litany against fear

coding with spice ¤ by nick quaranto

Flash and WPF: A pain in the ass.

published 09 Mar 2008

I could say this about WPF as a whole, but when things actually work with WPF it’s so damn smooth I can’t help but feel somewhat accomplished. Nevertheless, I had a real pain trying to get an embedded flash player into my WPF app. Why Flash? Why not…dare I say, Silverlight? Well, I’m building a small app that plays YouTube videos, so obviously Flash makes sense. First, here’s some lessons I learned while on this wonderfully frustrating journey:

  1. For this instance, the WebBrowser control blows.: My first attempt was to add an embed tag into a WebBrowser control, which is put inside of a WindowsFormsHost control, which is how .NET encapsulates pre-3.0 controls. This did not work in the long run because first of all, IE throws script errors when you try to play YouTube’s .SWF files, and also when resizing the background flashes and looks like utter garbage. Don’t get me wrong, it has its uses. Just not here.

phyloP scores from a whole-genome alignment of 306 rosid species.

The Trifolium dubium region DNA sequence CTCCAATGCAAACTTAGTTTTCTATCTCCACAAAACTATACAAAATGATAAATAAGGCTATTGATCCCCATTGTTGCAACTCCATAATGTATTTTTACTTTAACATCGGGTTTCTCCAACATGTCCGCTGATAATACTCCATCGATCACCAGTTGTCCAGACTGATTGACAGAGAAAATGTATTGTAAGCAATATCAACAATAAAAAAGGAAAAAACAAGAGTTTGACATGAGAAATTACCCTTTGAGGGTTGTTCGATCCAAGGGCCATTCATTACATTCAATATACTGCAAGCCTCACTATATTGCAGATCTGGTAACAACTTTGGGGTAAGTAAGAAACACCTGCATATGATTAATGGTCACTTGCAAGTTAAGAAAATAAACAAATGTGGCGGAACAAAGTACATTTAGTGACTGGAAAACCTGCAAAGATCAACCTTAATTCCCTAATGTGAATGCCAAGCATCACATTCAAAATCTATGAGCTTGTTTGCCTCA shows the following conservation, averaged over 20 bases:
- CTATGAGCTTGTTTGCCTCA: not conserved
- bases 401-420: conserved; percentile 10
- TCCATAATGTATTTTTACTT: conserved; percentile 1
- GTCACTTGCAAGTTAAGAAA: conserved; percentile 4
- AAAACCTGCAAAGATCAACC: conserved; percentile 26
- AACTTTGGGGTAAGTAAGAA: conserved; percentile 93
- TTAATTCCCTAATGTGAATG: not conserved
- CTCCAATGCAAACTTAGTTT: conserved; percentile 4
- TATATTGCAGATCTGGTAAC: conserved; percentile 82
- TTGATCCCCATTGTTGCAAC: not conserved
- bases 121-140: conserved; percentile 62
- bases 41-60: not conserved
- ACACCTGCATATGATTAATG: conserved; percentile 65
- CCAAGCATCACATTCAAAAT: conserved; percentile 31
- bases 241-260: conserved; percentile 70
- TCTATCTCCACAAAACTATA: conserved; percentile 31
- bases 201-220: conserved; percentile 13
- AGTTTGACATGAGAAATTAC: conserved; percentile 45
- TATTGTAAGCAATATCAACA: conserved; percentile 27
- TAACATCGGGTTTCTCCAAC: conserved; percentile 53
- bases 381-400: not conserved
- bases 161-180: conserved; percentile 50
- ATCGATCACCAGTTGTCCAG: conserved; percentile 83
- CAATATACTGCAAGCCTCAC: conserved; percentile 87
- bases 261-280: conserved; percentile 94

2. Pre-packaged solutions also suck.: There’s a few flash solutions out there that I tried, either got working and had to pay ridiculous amounts for (oh look, $1000 off this month!), or plainly didn’t work at all. Just don’t use them.
  3. Google is your only hope.: Basically any problem I’d come across I’d have to google immediately, and answers were sparse. The solution I finally ended up with was embedded ActiveX objects, which I also had a lot of trouble with, hence this blog post.

So, here’s an overview of what I did, and how you can get it working. A small note, I’m targeting .NET 3.0.

  1. Reference Interop.ShockwaveFlashObjects and AxInterop.ShockwaveFlashObjects in your project. The latter assembly may only be the necessary one, but back in the 2.0 world the forms designer added both. These DLLs will be included in the download project, but you can usually find them in the COM tab of the Add Reference dialog.
  2. For whatever UserControl or Window you want to show this on, set up a WindowsFormsHost object as well as a AxShockwaveFlash object. (Make sure to include a using AxShockwaveFlashObjects; as well)
  3. In the Loaded event for your UserControl/Window, NOT the constructor, set up these objects and set the Child property of the WindowsFormsHost to the AxShockwaveFlash object you made. If you don’t do it in this order, or do this in the constructor, ActiveX gets quite angry at you.
  4. Make sure to add the WindowsFormsHost to the UserControl/Window…this is one of those gotchas that can save you some time.
  5. Now you can set the Movie property of the flash player, and call Play() and it should work fine. If not, leave a comment and I’ll help you out.

Here’s an example project for you to get started with:

Flash WPF pic

email twitter github